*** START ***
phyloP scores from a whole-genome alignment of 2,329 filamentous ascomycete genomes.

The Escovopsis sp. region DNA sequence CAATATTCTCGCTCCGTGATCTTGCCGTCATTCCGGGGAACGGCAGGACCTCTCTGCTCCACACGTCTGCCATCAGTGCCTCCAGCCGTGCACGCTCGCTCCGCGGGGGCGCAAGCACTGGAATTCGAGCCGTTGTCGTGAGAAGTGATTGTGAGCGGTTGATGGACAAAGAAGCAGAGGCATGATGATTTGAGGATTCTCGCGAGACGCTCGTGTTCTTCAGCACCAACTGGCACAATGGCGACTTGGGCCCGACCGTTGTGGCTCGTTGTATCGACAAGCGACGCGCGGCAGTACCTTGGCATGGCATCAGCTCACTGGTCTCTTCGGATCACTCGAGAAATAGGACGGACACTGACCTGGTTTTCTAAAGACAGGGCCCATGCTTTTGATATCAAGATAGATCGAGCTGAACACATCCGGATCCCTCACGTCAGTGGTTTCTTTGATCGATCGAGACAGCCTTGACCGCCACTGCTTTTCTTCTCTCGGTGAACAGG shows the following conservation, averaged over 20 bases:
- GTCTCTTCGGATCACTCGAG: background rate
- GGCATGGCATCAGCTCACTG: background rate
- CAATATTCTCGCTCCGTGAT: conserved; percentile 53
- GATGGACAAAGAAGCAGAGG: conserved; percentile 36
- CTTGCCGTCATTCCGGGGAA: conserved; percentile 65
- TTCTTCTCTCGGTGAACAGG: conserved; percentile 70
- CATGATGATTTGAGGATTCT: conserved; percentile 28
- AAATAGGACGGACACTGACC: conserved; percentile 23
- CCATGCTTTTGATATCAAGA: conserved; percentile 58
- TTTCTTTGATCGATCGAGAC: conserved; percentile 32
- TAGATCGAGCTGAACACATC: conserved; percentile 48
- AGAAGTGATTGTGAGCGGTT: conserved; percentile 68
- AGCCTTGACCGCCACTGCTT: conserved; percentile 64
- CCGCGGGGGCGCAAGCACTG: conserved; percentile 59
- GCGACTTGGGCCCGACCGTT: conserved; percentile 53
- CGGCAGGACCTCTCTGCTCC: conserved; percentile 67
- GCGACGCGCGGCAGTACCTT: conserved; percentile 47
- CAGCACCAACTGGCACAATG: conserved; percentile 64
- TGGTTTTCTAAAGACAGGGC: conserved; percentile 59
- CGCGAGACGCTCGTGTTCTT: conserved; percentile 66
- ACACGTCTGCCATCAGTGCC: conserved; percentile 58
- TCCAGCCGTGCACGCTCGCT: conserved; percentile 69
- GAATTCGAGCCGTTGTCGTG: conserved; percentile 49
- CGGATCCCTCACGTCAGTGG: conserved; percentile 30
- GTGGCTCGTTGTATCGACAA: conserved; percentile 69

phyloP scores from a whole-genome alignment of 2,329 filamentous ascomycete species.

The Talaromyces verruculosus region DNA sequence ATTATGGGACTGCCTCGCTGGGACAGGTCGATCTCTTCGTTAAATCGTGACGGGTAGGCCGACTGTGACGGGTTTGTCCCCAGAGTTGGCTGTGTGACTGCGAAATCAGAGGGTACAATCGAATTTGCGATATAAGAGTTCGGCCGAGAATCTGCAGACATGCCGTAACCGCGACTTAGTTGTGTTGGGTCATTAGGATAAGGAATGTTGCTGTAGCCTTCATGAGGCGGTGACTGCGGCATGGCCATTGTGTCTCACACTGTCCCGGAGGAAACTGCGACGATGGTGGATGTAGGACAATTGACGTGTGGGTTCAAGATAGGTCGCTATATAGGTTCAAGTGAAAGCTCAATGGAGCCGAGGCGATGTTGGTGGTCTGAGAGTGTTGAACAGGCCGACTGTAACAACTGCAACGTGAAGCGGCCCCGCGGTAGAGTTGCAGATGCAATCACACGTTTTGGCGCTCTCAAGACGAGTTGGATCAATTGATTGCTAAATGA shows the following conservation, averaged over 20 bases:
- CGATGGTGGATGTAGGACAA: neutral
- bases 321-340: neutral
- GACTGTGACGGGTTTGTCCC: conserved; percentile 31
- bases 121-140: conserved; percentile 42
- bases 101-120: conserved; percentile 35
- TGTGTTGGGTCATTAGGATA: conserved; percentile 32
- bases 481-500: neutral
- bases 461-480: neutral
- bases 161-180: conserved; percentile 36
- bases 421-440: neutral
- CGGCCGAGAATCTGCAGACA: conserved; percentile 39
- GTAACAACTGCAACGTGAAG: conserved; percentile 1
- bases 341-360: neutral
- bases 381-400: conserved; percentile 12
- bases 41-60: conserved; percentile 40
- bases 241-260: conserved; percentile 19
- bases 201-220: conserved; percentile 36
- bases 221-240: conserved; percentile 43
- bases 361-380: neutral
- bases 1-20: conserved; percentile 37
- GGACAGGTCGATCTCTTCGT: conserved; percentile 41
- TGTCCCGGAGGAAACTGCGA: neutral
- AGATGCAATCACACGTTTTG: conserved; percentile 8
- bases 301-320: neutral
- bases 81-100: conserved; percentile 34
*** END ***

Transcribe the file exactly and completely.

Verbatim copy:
phyloP scores from a whole-genome alignment of 2,329 filamentous ascomycete genomes.

The Escovopsis sp. region DNA sequence CAATATTCTCGCTCCGTGATCTTGCCGTCATTCCGGGGAACGGCAGGACCTCTCTGCTCCACACGTCTGCCATCAGTGCCTCCAGCCGTGCACGCTCGCTCCGCGGGGGCGCAAGCACTGGAATTCGAGCCGTTGTCGTGAGAAGTGATTGTGAGCGGTTGATGGACAAAGAAGCAGAGGCATGATGATTTGAGGATTCTCGCGAGACGCTCGTGTTCTTCAGCACCAACTGGCACAATGGCGACTTGGGCCCGACCGTTGTGGCTCGTTGTATCGACAAGCGACGCGCGGCAGTACCTTGGCATGGCATCAGCTCACTGGTCTCTTCGGATCACTCGAGAAATAGGACGGACACTGACCTGGTTTTCTAAAGACAGGGCCCATGCTTTTGATATCAAGATAGATCGAGCTGAACACATCCGGATCCCTCACGTCAGTGGTTTCTTTGATCGATCGAGACAGCCTTGACCGCCACTGCTTTTCTTCTCTCGGTGAACAGG shows the following conservation, averaged over 20 bases:
- GTCTCTTCGGATCACTCGAG: background rate
- GGCATGGCATCAGCTCACTG: background rate
- CAATATTCTCGCTCCGTGAT: conserved; percentile 53
- GATGGACAAAGAAGCAGAGG: conserved; percentile 36
- CTTGCCGTCATTCCGGGGAA: conserved; percentile 65
- TTCTTCTCTCGGTGAACAGG: conserved; percentile 70
- CATGATGATTTGAGGATTCT: conserved; percentile 28
- AAATAGGACGGACACTGACC: conserved; percentile 23
- CCATGCTTTTGATATCAAGA: conserved; percentile 58
- TTTCTTTGATCGATCGAGAC: conserved; percentile 32
- TAGATCGAGCTGAACACATC: conserved; percentile 48
- AGAAGTGATTGTGAGCGGTT: conserved; percentile 68
- AGCCTTGACCGCCACTGCTT: conserved; percentile 64
- CCGCGGGGGCGCAAGCACTG: conserved; percentile 59
- GCGACTTGGGCCCGACCGTT: conserved; percentile 53
- CGGCAGGACCTCTCTGCTCC: conserved; percentile 67
- GCGACGCGCGGCAGTACCTT: conserved; percentile 47
- CAGCACCAACTGGCACAATG: conserved; percentile 64
- TGGTTTTCTAAAGACAGGGC: conserved; percentile 59
- CGCGAGACGCTCGTGTTCTT: conserved; percentile 66
- ACACGTCTGCCATCAGTGCC: conserved; percentile 58
- TCCAGCCGTGCACGCTCGCT: conserved; percentile 69
- GAATTCGAGCCGTTGTCGTG: conserved; percentile 49
- CGGATCCCTCACGTCAGTGG: conserved; percentile 30
- GTGGCTCGTTGTATCGACAA: conserved; percentile 69

phyloP scores from a whole-genome alignment of 2,329 filamentous ascomycete species.

The Talaromyces verruculosus region DNA sequence ATTATGGGACTGCCTCGCTGGGACAGGTCGATCTCTTCGTTAAATCGTGACGGGTAGGCCGACTGTGACGGGTTTGTCCCCAGAGTTGGCTGTGTGACTGCGAAATCAGAGGGTACAATCGAATTTGCGATATAAGAGTTCGGCCGAGAATCTGCAGACATGCCGTAACCGCGACTTAGTTGTGTTGGGTCATTAGGATAAGGAATGTTGCTGTAGCCTTCATGAGGCGGTGACTGCGGCATGGCCATTGTGTCTCACACTGTCCCGGAGGAAACTGCGACGATGGTGGATGTAGGACAATTGACGTGTGGGTTCAAGATAGGTCGCTATATAGGTTCAAGTGAAAGCTCAATGGAGCCGAGGCGATGTTGGTGGTCTGAGAGTGTTGAACAGGCCGACTGTAACAACTGCAACGTGAAGCGGCCCCGCGGTAGAGTTGCAGATGCAATCACACGTTTTGGCGCTCTCAAGACGAGTTGGATCAATTGATTGCTAAATGA shows the following conservation, averaged over 20 bases:
- CGATGGTGGATGTAGGACAA: neutral
- bases 321-340: neutral
- GACTGTGACGGGTTTGTCCC: conserved; percentile 31
- bases 121-140: conserved; percentile 42
- bases 101-120: conserved; percentile 35
- TGTGTTGGGTCATTAGGATA: conserved; percentile 32
- bases 481-500: neutral
- bases 461-480: neutral
- bases 161-180: conserved; percentile 36
- bases 421-440: neutral
- CGGCCGAGAATCTGCAGACA: conserved; percentile 39
- GTAACAACTGCAACGTGAAG: conserved; percentile 1
- bases 341-360: neutral
- bases 381-400: conserved; percentile 12
- bases 41-60: conserved; percentile 40
- bases 241-260: conserved; percentile 19
- bases 201-220: conserved; percentile 36
- bases 221-240: conserved; percentile 43
- bases 361-380: neutral
- bases 1-20: conserved; percentile 37
- GGACAGGTCGATCTCTTCGT: conserved; percentile 41
- TGTCCCGGAGGAAACTGCGA: neutral
- AGATGCAATCACACGTTTTG: conserved; percentile 8
- bases 301-320: neutral
- bases 81-100: conserved; percentile 34